Review – Not By Bread Alone, Arts Depot

Wednesday 7 July 2010

Andrew maintains Phil makes little sense anyway so there’s not much in the way of sense to be deprived of.

But the chance to see eleven deaf-blind actors telling eleven stories and baking bread in a performance that has been two years in the making seemed intriguing.

And since Andrew was at home, er, baking bread (Yes, really! In a breakmaker! How suburban!) and unwilling to face the long, cold trail to The Arts Depot, Phil was despatched solo.

Oh, and Phil’s long-gestating “Food-On-Stage” thesis had been gathering dust on the same shelf as his Petite Typewriter for too long of late. How could he resist?

But perhaps Andrew is cannier than Phil might give him credit for. Not By Bread Alone turns out to be almost impossible to review as if you go for the full “experience” you might emerge in two minds. And Phil did, despite being the only Whinger on board.

A package to see the Israel’s Nalaga’at Company (the only deaf-blind theatre company in the world, here as part of the LIFT 2010 season) can include a trip to the Café Kapish and BlackOut Bar. Phil took leave of his senses (literally in one case) and opted for both.

Being served wine, cheese and nibbles in the total darkness of the BlackOut Bar might seem a tad gimmicky, verging on the patronising even, but if you really want to know if it’s possible to drink wine without spilling it on your white Capri pants in the dark then this is the place for you. You might want to take your own soy-sauce* just in case. Phil somehow managed a spill-free time but it took an awful lot of groping (thankfully Andrew wasn’t in attendance) and found himself seated on the same table as The Standard’s esteemed theatre critic Henry Hitchings. But sight deprivation can do queer things to your senses.

It made Phil muse on a number of things. Without sticking your finger in, just how much wine is left in your wine glass? If Andrew had made another bad sartorial decision would Phil have known? Aural senses are heightened. Why did Hitchings sound even butcher than usual? Was it a cunning ruse to avoid Phil’s groping?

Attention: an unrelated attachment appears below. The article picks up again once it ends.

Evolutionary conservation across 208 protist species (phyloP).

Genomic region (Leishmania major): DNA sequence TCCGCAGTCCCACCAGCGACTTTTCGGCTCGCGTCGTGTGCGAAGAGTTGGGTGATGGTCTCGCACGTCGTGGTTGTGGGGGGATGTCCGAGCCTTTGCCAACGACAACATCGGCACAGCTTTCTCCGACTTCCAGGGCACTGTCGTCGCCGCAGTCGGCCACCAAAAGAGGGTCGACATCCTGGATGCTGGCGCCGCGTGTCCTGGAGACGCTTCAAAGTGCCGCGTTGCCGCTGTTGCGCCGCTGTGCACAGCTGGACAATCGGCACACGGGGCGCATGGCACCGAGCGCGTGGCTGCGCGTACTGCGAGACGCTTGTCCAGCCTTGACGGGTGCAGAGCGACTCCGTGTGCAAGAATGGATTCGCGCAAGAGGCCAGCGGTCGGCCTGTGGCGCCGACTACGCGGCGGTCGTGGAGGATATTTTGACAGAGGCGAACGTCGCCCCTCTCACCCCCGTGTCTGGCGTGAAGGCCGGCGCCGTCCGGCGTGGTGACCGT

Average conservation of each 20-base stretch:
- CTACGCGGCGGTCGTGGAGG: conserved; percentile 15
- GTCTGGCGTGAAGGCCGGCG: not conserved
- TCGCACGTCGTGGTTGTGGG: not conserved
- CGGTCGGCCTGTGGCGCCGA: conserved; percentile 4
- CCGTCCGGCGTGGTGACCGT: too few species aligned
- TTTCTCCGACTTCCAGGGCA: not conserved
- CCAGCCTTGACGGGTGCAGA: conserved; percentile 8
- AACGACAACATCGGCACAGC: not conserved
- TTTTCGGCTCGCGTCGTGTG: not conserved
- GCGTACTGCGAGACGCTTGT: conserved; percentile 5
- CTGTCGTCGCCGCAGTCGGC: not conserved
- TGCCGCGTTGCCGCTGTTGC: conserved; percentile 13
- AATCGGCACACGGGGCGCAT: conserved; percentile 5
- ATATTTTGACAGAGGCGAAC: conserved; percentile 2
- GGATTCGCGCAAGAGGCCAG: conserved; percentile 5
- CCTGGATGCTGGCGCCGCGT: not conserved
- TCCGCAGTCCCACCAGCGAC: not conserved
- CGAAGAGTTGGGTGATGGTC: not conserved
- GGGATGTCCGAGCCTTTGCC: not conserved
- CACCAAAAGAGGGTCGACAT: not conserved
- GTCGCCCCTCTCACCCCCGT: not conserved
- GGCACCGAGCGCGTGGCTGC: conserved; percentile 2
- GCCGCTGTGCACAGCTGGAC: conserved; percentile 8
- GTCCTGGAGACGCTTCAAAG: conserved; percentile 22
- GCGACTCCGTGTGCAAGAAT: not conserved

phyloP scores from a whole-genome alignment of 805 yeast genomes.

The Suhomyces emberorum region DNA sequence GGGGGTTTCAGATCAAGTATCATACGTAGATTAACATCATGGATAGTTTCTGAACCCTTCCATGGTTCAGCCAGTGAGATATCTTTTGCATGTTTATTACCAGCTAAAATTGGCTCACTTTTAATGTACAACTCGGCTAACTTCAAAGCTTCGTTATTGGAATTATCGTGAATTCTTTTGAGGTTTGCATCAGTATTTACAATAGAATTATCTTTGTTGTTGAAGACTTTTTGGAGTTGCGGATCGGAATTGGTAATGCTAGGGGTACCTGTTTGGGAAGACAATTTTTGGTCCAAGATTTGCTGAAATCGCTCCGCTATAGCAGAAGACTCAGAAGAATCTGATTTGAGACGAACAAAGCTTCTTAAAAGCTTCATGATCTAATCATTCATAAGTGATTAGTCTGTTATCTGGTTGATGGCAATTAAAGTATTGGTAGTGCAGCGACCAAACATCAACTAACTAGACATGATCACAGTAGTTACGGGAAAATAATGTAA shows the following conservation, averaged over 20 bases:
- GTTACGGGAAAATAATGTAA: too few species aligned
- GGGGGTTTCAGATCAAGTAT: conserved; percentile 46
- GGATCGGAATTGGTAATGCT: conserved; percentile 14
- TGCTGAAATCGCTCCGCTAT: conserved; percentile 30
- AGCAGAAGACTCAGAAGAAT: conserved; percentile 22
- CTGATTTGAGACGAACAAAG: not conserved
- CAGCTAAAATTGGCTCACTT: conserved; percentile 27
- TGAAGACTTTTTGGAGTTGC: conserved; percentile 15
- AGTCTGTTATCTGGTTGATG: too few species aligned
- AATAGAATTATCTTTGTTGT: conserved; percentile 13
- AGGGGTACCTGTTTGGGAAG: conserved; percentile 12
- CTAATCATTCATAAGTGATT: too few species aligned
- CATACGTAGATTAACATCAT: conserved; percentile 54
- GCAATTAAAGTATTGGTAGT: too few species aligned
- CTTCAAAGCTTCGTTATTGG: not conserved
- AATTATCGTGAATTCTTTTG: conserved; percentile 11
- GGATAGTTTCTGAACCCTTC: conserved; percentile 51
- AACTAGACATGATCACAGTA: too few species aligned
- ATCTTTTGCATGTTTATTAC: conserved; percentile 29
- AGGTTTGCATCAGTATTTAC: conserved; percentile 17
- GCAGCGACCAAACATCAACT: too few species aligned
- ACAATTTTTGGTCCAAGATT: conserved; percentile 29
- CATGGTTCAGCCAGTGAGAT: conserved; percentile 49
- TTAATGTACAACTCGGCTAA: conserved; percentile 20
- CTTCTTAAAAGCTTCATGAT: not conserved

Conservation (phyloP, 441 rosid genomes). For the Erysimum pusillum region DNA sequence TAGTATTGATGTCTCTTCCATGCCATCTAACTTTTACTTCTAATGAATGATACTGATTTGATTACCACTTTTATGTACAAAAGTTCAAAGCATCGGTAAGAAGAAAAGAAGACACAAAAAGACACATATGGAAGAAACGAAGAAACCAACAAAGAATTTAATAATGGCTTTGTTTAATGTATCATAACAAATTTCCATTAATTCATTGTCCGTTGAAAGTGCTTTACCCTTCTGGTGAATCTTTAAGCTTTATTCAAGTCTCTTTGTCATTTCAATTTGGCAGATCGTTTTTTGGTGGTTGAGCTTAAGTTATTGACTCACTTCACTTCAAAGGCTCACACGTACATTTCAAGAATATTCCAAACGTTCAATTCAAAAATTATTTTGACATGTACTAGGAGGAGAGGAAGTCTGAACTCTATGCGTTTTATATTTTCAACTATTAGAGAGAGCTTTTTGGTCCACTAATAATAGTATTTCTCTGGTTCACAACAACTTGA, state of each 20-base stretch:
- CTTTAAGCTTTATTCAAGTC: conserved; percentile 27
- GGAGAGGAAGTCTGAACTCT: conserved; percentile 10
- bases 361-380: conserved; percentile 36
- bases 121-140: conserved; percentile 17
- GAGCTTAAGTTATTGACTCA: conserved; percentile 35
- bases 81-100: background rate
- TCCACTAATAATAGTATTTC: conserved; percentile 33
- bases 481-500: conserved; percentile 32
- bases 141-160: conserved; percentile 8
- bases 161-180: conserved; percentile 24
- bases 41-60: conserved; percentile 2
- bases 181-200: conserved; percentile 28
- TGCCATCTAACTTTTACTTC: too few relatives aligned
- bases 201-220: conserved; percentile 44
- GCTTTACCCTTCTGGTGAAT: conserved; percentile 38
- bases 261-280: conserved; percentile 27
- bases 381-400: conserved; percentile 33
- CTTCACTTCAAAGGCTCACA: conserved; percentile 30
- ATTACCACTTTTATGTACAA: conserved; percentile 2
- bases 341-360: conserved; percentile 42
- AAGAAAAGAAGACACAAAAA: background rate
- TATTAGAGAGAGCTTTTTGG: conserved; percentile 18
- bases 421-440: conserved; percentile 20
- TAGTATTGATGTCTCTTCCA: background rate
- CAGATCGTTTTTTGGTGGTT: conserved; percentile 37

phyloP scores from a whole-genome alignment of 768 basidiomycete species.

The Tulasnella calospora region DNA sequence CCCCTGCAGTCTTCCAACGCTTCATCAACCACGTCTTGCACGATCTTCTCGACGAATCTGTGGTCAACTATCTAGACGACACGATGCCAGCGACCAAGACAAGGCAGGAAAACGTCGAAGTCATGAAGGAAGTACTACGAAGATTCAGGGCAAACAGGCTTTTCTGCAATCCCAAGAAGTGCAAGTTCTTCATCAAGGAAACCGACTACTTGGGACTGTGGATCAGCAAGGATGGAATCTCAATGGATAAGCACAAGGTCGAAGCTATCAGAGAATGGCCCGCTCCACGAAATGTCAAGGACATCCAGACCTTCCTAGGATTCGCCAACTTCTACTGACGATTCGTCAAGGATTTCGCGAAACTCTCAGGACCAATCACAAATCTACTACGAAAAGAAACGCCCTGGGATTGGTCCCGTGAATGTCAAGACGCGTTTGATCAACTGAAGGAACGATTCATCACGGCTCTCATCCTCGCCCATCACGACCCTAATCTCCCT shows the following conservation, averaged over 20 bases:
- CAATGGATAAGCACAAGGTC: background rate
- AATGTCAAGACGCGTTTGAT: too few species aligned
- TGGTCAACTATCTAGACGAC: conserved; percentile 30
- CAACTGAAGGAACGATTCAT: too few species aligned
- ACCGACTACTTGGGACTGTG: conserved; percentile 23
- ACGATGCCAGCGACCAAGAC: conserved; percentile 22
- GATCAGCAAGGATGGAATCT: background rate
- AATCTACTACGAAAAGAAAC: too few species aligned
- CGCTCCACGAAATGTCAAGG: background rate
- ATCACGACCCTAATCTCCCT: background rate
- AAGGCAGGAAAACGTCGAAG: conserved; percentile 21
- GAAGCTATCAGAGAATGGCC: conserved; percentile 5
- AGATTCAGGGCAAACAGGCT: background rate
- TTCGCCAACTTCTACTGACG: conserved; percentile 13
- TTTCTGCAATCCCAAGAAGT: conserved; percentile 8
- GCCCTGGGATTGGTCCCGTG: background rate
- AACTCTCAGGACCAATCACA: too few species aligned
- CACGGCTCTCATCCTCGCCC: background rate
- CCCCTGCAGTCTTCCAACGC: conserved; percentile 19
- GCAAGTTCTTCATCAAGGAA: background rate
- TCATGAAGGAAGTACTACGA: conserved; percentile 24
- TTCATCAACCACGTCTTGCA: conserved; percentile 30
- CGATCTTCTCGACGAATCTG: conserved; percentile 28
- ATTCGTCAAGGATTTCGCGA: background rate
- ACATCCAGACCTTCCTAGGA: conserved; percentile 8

It’s quite extraordinary and does prepare you for the performance in the Depot’s Pentland Theatre. We were only deprived of sight and then only temporarily. So what we were lucky enough to be able to witness becomes even more remarkable.

The cast, who all have little or no sight or hearing, tell stories of their past, how they lost their senses, what they yearn for and what it’s like to be deprived of what most of us take for granted. And they knead bread, bake it during the course of the performance and serve it to the audience on stage at the end. It’s a strange rag-bag of a show with monologues, dancing, singing, clowning and audience participation in a signed “singalong” but criticism is redundant. It’s not so much what they do, it’s more that they can do what they do at all.

Cues are delivered by drum beats, some are guided by stage hands, others have their stories told by translators (perhaps Stephen Dillane should sign up).

Charismatic director Adina Tal appears on stage at the end and tells us how it’s changed her life, but more importantly how it’s transformed the lives of her troupe. There’s a joy on some of their faces that makes you wonder what you’re carping on about, have no fear, it’s a feeling that will surely pass.

The strange eccentricity is more theatrical than most offerings, but at 1hr 10 minutes it might seem churlish to mention longueurs which are quickly forgotten; even a stony Whingery heart couldn’t fail to feel something.

The performance was topped off with a trip to the Café Kapish, where a cursory crash course in sign language (diagrams on the place mats) enables communication with the deaf staff (who also give an amusing lesson to patrons). Phil, who normally waves his arms around to communicate anyway, was probably sending out all the wrong signals. So, nothing new there. But the charming and patient waiter Sebastian did translate the word Whinger for him. So this is a customised version of Whinger in sign language, it’s all in the “yakking” right hand movement apparently. Oddly enough it wasn’t quite the gesture Phil was anticipating.

Best to go for the whole experience then. Phil is inclined to pop down to Vauxhall next time Andrew is master of his own bakery, put a bag over his head and add earphones blasting out the soundtrack of Love Never Dies. Deprived of his senses let’s see how his sun-dried tomato and rosemary loaf turns out then shall we?

Not By Bread Alone runs until Thursday 15 July


* For Thoroughly Modern Millie aficionados only.


Rating score 4-5 full-bodied

2 Responses to “Review – Not By Bread Alone, Arts Depot”

  1. JohnnyFox Says:

    Chicken. You really should have given it five Stars of David.

  2. […] sitting in a pitch black bar next to the Evening Standard’s big-name critic Henry Hitchings and a West End Whinger, grabbing people’s hands so I can feel where they are, having to stick a finger in my glass of […]

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